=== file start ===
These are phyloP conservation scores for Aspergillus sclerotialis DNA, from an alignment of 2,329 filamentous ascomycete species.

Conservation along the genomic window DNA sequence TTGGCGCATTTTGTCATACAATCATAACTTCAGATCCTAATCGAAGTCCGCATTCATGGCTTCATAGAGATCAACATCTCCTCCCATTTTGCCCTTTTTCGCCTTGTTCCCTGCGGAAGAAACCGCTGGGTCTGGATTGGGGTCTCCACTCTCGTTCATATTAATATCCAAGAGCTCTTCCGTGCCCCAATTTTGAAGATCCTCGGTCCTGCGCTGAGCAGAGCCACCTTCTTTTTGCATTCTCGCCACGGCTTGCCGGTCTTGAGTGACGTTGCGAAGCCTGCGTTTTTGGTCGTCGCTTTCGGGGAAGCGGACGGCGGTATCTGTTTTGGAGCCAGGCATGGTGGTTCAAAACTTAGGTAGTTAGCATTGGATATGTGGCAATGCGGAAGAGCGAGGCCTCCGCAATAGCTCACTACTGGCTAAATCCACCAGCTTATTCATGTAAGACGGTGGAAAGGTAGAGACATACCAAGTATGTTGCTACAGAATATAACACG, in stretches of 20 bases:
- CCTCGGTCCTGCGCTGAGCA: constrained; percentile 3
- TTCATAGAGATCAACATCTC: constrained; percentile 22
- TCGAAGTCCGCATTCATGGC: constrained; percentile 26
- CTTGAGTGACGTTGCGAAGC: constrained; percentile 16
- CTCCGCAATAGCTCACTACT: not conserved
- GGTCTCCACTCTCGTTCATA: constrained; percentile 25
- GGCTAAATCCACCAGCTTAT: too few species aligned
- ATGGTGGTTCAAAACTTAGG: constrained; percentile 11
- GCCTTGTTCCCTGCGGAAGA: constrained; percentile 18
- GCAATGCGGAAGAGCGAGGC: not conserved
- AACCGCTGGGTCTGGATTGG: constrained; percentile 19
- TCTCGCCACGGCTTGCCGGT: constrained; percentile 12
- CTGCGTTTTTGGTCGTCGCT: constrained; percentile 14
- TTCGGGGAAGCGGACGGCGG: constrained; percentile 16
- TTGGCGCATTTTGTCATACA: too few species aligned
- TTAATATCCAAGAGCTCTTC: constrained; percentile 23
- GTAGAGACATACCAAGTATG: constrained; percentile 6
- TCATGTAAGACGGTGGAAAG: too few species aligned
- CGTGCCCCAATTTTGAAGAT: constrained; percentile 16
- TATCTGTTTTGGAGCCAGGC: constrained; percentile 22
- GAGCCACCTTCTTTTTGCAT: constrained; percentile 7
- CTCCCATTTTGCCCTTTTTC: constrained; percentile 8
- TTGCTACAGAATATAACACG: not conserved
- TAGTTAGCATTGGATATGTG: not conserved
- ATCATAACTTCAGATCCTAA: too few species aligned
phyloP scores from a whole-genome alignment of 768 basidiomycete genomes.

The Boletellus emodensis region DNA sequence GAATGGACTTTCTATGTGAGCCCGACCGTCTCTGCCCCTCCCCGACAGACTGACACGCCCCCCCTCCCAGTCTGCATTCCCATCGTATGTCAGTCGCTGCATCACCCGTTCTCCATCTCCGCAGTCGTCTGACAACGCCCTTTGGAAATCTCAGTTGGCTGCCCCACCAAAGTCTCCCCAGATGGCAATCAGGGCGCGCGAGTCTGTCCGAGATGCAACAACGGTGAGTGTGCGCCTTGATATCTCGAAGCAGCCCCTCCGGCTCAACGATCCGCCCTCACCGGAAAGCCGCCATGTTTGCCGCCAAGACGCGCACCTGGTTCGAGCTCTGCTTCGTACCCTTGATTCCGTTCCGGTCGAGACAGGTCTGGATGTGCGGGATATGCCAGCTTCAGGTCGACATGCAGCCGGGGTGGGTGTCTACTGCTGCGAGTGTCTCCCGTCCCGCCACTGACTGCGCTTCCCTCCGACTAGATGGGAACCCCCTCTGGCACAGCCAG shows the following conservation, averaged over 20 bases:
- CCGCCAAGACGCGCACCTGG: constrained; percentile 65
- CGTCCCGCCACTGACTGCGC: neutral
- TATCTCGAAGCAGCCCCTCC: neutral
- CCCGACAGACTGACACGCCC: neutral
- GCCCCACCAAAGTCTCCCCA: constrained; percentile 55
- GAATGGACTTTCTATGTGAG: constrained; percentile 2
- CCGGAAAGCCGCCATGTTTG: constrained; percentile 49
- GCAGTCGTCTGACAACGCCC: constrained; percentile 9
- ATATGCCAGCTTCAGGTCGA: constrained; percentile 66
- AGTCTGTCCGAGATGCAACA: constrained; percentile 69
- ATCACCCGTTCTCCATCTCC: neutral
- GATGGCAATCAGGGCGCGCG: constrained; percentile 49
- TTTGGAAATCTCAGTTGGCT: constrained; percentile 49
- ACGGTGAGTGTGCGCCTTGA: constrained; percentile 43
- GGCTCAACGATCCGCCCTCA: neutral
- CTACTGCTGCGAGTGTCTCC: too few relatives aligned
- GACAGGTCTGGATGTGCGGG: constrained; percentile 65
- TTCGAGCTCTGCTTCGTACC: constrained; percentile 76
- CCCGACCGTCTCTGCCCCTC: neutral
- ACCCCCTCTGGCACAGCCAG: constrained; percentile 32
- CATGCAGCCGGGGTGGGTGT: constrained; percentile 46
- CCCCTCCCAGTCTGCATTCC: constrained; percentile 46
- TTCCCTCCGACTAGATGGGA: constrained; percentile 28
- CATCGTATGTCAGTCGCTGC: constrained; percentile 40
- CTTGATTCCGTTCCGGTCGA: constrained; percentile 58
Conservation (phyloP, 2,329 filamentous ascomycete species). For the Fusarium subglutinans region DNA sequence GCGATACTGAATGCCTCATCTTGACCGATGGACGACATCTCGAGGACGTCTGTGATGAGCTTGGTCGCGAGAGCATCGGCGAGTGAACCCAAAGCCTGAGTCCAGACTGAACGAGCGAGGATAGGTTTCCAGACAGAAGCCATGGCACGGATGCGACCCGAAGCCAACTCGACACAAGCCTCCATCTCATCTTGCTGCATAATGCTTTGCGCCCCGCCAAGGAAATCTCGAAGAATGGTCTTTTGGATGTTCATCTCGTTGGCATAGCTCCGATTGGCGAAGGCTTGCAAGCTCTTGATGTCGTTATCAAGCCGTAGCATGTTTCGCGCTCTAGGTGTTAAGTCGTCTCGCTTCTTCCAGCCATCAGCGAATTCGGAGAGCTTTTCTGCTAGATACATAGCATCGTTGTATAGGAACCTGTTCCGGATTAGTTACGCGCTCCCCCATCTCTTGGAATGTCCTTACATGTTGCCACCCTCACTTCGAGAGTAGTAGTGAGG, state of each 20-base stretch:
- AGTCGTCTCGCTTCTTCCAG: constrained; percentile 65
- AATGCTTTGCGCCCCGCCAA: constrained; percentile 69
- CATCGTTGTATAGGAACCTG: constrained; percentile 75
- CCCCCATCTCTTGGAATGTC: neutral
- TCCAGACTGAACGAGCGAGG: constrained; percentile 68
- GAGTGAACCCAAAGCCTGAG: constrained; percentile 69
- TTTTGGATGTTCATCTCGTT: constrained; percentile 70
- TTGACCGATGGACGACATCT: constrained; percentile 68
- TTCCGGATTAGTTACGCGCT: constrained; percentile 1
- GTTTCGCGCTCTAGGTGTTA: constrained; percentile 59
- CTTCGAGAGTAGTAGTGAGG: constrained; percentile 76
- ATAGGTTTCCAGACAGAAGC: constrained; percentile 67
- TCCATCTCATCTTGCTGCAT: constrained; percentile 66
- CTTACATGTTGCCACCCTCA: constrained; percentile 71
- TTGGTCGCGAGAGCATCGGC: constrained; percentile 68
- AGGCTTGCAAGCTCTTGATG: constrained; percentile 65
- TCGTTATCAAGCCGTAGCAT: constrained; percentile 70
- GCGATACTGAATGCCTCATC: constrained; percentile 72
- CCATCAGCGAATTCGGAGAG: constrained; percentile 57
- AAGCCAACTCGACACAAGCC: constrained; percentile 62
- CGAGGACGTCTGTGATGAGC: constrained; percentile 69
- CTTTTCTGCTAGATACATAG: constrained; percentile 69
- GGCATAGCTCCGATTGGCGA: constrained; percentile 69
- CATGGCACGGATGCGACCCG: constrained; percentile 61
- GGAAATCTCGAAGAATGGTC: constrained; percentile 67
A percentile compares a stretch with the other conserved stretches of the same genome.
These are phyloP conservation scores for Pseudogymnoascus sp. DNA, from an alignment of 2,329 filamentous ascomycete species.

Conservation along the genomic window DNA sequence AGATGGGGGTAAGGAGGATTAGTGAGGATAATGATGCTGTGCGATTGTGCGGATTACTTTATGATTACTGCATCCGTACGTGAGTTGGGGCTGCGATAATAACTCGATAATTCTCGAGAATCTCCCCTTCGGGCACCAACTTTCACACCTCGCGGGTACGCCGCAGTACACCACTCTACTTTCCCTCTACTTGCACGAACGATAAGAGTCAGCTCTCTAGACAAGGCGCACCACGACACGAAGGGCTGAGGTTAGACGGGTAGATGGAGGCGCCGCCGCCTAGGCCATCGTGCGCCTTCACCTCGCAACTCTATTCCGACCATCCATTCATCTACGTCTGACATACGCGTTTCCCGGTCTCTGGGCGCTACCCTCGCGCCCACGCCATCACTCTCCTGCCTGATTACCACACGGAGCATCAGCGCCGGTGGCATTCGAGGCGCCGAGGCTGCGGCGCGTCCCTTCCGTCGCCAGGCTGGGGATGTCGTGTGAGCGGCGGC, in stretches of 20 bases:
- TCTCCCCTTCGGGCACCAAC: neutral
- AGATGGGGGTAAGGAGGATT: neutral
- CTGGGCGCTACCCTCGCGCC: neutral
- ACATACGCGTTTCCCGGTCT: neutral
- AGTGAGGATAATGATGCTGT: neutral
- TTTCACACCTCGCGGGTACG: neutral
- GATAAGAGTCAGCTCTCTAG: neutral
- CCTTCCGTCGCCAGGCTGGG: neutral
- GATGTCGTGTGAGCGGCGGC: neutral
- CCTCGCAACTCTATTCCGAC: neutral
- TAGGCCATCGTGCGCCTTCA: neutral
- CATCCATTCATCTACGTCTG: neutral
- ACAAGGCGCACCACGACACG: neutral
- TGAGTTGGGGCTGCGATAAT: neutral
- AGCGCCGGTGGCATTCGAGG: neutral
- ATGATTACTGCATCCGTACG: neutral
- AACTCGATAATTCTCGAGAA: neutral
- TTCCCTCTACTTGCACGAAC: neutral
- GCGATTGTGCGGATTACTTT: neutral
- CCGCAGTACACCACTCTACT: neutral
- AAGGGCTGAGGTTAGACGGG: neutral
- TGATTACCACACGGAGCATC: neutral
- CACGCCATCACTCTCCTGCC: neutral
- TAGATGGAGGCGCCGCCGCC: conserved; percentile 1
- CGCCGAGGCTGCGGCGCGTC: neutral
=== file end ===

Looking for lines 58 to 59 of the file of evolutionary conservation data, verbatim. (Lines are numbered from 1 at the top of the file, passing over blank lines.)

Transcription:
- CATCGTTGTATAGGAACCTG: constrained; percentile 75
- CCCCCATCTCTTGGAATGTC: neutral